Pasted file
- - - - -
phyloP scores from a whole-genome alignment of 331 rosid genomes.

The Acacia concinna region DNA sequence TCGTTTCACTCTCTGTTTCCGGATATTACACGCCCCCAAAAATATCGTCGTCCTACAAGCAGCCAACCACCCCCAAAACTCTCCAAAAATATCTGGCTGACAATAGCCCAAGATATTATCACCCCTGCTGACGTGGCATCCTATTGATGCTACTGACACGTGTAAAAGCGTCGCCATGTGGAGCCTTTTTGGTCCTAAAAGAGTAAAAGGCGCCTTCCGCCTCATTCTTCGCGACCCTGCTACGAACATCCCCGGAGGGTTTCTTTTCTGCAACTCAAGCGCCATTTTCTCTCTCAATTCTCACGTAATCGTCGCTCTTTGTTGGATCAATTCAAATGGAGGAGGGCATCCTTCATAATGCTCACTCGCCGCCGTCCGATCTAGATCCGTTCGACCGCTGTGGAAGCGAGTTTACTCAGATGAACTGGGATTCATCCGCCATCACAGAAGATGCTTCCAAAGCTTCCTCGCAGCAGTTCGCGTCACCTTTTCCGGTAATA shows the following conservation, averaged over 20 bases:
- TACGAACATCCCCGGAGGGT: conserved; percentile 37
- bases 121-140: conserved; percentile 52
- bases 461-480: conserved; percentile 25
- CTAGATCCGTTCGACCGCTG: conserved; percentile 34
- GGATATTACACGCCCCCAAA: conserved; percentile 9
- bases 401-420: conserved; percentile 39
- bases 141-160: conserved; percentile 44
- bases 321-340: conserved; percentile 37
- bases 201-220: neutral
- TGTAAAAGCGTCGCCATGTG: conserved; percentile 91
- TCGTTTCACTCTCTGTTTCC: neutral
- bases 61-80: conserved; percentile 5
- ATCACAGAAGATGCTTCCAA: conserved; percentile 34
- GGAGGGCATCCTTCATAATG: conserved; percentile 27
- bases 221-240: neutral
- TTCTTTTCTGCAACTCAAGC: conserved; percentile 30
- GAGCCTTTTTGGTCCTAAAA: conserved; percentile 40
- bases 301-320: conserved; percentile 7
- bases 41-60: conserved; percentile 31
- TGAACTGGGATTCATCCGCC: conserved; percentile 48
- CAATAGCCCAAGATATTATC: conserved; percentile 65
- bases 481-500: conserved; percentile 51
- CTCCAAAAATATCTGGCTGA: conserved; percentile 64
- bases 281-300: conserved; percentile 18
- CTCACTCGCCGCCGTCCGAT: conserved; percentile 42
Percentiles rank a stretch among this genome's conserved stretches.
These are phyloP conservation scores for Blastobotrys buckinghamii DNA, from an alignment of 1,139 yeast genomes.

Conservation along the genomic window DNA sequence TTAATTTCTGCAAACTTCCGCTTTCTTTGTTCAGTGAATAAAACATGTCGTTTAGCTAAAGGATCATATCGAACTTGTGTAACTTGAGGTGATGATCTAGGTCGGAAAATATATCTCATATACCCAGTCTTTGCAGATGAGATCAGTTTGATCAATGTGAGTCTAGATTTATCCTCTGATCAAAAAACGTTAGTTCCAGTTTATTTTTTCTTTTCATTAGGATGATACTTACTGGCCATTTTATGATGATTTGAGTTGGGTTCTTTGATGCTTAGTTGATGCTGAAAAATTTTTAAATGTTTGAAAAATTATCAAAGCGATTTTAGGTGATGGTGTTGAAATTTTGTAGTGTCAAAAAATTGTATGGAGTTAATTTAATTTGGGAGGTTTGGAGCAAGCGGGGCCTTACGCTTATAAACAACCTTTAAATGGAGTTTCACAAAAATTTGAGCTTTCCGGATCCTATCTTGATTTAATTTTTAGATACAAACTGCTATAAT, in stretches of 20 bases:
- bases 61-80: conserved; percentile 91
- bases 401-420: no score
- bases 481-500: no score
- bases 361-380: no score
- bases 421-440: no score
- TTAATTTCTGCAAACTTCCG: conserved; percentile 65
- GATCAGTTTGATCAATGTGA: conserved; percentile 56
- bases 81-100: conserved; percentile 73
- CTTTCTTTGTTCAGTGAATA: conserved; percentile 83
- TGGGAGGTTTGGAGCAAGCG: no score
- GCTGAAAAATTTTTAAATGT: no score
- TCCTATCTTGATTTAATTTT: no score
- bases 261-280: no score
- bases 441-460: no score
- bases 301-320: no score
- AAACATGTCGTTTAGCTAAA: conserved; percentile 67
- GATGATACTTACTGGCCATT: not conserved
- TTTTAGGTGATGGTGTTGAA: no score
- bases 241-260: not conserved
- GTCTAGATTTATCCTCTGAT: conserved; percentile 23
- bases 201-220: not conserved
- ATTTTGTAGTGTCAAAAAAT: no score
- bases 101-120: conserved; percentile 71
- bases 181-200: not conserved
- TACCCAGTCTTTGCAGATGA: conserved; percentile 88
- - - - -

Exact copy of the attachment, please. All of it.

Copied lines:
phyloP scores from a whole-genome alignment of 331 rosid genomes.

The Acacia concinna region DNA sequence TCGTTTCACTCTCTGTTTCCGGATATTACACGCCCCCAAAAATATCGTCGTCCTACAAGCAGCCAACCACCCCCAAAACTCTCCAAAAATATCTGGCTGACAATAGCCCAAGATATTATCACCCCTGCTGACGTGGCATCCTATTGATGCTACTGACACGTGTAAAAGCGTCGCCATGTGGAGCCTTTTTGGTCCTAAAAGAGTAAAAGGCGCCTTCCGCCTCATTCTTCGCGACCCTGCTACGAACATCCCCGGAGGGTTTCTTTTCTGCAACTCAAGCGCCATTTTCTCTCTCAATTCTCACGTAATCGTCGCTCTTTGTTGGATCAATTCAAATGGAGGAGGGCATCCTTCATAATGCTCACTCGCCGCCGTCCGATCTAGATCCGTTCGACCGCTGTGGAAGCGAGTTTACTCAGATGAACTGGGATTCATCCGCCATCACAGAAGATGCTTCCAAAGCTTCCTCGCAGCAGTTCGCGTCACCTTTTCCGGTAATA shows the following conservation, averaged over 20 bases:
- TACGAACATCCCCGGAGGGT: conserved; percentile 37
- bases 121-140: conserved; percentile 52
- bases 461-480: conserved; percentile 25
- CTAGATCCGTTCGACCGCTG: conserved; percentile 34
- GGATATTACACGCCCCCAAA: conserved; percentile 9
- bases 401-420: conserved; percentile 39
- bases 141-160: conserved; percentile 44
- bases 321-340: conserved; percentile 37
- bases 201-220: neutral
- TGTAAAAGCGTCGCCATGTG: conserved; percentile 91
- TCGTTTCACTCTCTGTTTCC: neutral
- bases 61-80: conserved; percentile 5
- ATCACAGAAGATGCTTCCAA: conserved; percentile 34
- GGAGGGCATCCTTCATAATG: conserved; percentile 27
- bases 221-240: neutral
- TTCTTTTCTGCAACTCAAGC: conserved; percentile 30
- GAGCCTTTTTGGTCCTAAAA: conserved; percentile 40
- bases 301-320: conserved; percentile 7
- bases 41-60: conserved; percentile 31
- TGAACTGGGATTCATCCGCC: conserved; percentile 48
- CAATAGCCCAAGATATTATC: conserved; percentile 65
- bases 481-500: conserved; percentile 51
- CTCCAAAAATATCTGGCTGA: conserved; percentile 64
- bases 281-300: conserved; percentile 18
- CTCACTCGCCGCCGTCCGAT: conserved; percentile 42
Percentiles rank a stretch among this genome's conserved stretches.
These are phyloP conservation scores for Blastobotrys buckinghamii DNA, from an alignment of 1,139 yeast genomes.

Conservation along the genomic window DNA sequence TTAATTTCTGCAAACTTCCGCTTTCTTTGTTCAGTGAATAAAACATGTCGTTTAGCTAAAGGATCATATCGAACTTGTGTAACTTGAGGTGATGATCTAGGTCGGAAAATATATCTCATATACCCAGTCTTTGCAGATGAGATCAGTTTGATCAATGTGAGTCTAGATTTATCCTCTGATCAAAAAACGTTAGTTCCAGTTTATTTTTTCTTTTCATTAGGATGATACTTACTGGCCATTTTATGATGATTTGAGTTGGGTTCTTTGATGCTTAGTTGATGCTGAAAAATTTTTAAATGTTTGAAAAATTATCAAAGCGATTTTAGGTGATGGTGTTGAAATTTTGTAGTGTCAAAAAATTGTATGGAGTTAATTTAATTTGGGAGGTTTGGAGCAAGCGGGGCCTTACGCTTATAAACAACCTTTAAATGGAGTTTCACAAAAATTTGAGCTTTCCGGATCCTATCTTGATTTAATTTTTAGATACAAACTGCTATAAT, in stretches of 20 bases:
- bases 61-80: conserved; percentile 91
- bases 401-420: no score
- bases 481-500: no score
- bases 361-380: no score
- bases 421-440: no score
- TTAATTTCTGCAAACTTCCG: conserved; percentile 65
- GATCAGTTTGATCAATGTGA: conserved; percentile 56
- bases 81-100: conserved; percentile 73
- CTTTCTTTGTTCAGTGAATA: conserved; percentile 83
- TGGGAGGTTTGGAGCAAGCG: no score
- GCTGAAAAATTTTTAAATGT: no score
- TCCTATCTTGATTTAATTTT: no score
- bases 261-280: no score
- bases 441-460: no score
- bases 301-320: no score
- AAACATGTCGTTTAGCTAAA: conserved; percentile 67
- GATGATACTTACTGGCCATT: not conserved
- TTTTAGGTGATGGTGTTGAA: no score
- bases 241-260: not conserved
- GTCTAGATTTATCCTCTGAT: conserved; percentile 23
- bases 201-220: not conserved
- ATTTTGTAGTGTCAAAAAAT: no score
- bases 101-120: conserved; percentile 71
- bases 181-200: not conserved
- TACCCAGTCTTTGCAGATGA: conserved; percentile 88